So, this Wednesday we will be silent. Our silence will speak volumes, though, about our vehement opposition to the internet censorship bill (PIPA in the Senate and SOPA in the House...such innocuous sounding nicknames for policy with such terrifying implications). We will be standing in quiet solidarity with websites around the country in protest of this insidious attack on freedom of expression. As writers, as women, and as mothers we refuse to be passive in the face of such violent assault on our voices.
Here is a little video to clue you in in case you're not entirely sure what the big deal is:
A year ago, during the Arab Spring, the United States government was outspoken about their dismay at various Middle Eastern governments' censorship of their citizens. Today, on the heels of a growing grassroots movement against the United States government, we find ourselves faced with a government that seeks to enact the very sort of policy they tsk-tsked a year ago. The rhetoric around PIPA and SOPA fronts as a sort of "defense of the entertainment industry" schtick. We know, though, that it is only the latest policy move towards privileging corporations over people, advancing an agenda of grotesque profits and power for a tiny few on the backs of the vast rest of us.
Here is one small example of both the absurdity and the stakes of SOPA/PIPA passing. My niece likes to record herself singing on her computer and then upload her little ditties onto Facebook for her friends and family to hear. She's got a set of pipes, she does, and chutzpa to boot. Her latest offerings have been from Jason Mraz and Adele. And you know what? Though she's adorable beyond description and sings her heart out, I feel confident that no one--NO ONE--has opted not to purchase Adele or Jason Mraz's music because my sweet niece's version hit the spot. She's eleven, after all, and nobody masters her tracks. The idea that Facebook, or Youtube, or even SHE would be sued over this someday makes my blood curdle. Because you know what? What is lost in a world where an eleven year old girl can't sing her heart out in her bedroom and share it with her friends over the internet is more than just the sharing of the song. We lose the sharing of feelings, we lose grasp of a way to connect, to find access to ourselves through words we sometimes can't think of on our own and we lose a vehicle for sharing this part of self or moment of feeling with other people. In a society where we are trained at every turn to self-censor--to wear only the right clothes, to offer appropriate feelings, to desire only certain bodies--the idea that we would further strip away freedom of expression--and on a policy level, no less!--is appalling.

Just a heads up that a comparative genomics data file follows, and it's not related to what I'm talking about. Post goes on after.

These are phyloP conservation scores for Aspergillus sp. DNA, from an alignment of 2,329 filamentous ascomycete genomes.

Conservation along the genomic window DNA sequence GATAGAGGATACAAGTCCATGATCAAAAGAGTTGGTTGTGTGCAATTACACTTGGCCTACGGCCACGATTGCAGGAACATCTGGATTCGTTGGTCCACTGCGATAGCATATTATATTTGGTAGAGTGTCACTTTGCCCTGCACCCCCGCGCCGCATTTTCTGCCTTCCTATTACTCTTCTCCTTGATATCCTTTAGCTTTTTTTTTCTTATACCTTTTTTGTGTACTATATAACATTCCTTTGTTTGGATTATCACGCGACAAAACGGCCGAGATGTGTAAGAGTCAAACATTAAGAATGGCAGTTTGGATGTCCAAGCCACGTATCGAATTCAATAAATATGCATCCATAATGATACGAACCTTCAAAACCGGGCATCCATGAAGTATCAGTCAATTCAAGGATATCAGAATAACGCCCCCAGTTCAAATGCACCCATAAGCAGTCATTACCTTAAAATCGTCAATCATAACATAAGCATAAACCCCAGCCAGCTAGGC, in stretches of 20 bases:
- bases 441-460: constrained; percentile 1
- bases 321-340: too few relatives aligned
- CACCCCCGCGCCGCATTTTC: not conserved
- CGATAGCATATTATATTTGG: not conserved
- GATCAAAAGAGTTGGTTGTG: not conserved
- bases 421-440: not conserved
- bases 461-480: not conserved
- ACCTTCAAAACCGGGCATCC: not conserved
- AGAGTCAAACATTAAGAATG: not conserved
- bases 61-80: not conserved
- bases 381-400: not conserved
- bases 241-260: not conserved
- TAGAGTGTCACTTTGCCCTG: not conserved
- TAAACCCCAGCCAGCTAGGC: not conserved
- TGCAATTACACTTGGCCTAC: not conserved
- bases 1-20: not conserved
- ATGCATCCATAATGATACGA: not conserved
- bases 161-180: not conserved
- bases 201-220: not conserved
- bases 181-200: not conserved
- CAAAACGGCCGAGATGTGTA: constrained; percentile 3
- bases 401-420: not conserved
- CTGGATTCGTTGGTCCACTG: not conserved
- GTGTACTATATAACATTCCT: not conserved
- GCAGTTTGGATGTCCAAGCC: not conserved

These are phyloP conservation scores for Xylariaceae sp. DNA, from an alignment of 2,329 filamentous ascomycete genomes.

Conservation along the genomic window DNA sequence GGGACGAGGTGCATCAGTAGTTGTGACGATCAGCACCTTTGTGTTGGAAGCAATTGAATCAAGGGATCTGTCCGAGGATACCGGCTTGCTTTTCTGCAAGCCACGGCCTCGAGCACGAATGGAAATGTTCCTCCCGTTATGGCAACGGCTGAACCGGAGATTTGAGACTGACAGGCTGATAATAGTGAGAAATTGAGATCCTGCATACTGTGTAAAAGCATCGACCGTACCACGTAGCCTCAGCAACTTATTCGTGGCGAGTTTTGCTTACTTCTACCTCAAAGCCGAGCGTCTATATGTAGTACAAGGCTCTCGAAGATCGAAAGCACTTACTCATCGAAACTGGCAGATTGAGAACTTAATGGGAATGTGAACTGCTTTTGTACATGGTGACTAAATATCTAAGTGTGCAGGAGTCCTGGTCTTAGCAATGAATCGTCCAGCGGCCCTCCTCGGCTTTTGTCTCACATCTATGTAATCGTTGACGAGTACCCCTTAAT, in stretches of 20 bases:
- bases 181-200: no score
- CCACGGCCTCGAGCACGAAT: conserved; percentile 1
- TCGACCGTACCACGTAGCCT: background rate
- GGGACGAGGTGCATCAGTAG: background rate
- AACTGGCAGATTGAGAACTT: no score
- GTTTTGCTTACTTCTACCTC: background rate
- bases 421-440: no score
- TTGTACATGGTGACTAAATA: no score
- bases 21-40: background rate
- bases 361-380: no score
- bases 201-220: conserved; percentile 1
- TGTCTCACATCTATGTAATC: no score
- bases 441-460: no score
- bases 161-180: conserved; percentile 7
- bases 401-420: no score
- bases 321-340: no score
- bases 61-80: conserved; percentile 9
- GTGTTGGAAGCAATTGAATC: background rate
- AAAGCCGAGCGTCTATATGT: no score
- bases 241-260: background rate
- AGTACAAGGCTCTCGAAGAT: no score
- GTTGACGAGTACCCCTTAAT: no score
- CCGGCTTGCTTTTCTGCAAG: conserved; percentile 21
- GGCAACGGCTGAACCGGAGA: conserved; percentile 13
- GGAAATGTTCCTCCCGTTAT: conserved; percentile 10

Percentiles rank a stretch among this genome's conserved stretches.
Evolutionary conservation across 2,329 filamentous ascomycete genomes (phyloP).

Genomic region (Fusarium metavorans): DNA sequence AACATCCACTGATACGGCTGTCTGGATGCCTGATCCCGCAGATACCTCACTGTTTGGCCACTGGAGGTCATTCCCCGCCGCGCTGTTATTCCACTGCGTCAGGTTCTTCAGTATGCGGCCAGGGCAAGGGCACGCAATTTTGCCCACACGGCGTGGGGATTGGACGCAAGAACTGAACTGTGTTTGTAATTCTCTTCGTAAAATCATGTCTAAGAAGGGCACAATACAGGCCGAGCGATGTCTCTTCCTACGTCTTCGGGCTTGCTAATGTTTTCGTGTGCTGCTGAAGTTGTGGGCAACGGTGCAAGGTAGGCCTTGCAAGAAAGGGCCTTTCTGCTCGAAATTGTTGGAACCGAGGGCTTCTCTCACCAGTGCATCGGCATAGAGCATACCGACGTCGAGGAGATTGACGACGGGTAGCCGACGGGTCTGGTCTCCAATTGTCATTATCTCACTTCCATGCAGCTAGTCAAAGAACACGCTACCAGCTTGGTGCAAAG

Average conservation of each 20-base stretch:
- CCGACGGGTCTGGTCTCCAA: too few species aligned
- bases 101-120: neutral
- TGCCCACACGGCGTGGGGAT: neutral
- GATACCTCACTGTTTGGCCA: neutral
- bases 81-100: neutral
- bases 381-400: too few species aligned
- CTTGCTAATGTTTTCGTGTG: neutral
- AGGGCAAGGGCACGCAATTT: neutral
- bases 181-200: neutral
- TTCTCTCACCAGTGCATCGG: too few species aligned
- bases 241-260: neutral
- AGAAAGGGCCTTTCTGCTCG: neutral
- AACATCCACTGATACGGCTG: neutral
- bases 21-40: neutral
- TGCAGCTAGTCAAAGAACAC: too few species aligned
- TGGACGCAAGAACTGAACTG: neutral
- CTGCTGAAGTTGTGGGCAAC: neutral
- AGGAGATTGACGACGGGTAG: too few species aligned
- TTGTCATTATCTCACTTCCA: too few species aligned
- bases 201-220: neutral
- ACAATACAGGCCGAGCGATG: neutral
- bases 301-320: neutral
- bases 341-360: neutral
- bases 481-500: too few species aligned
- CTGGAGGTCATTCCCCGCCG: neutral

You've read Fahrenheit 459, right? Let's stand up before freedom of expression is just a pile of ash.
Here are links to a few websites. Some have links for emailing your local representatives, others have informative breakdowns of the operations of PIPA/SOPA. If you know of any others, please share them in the comments section below.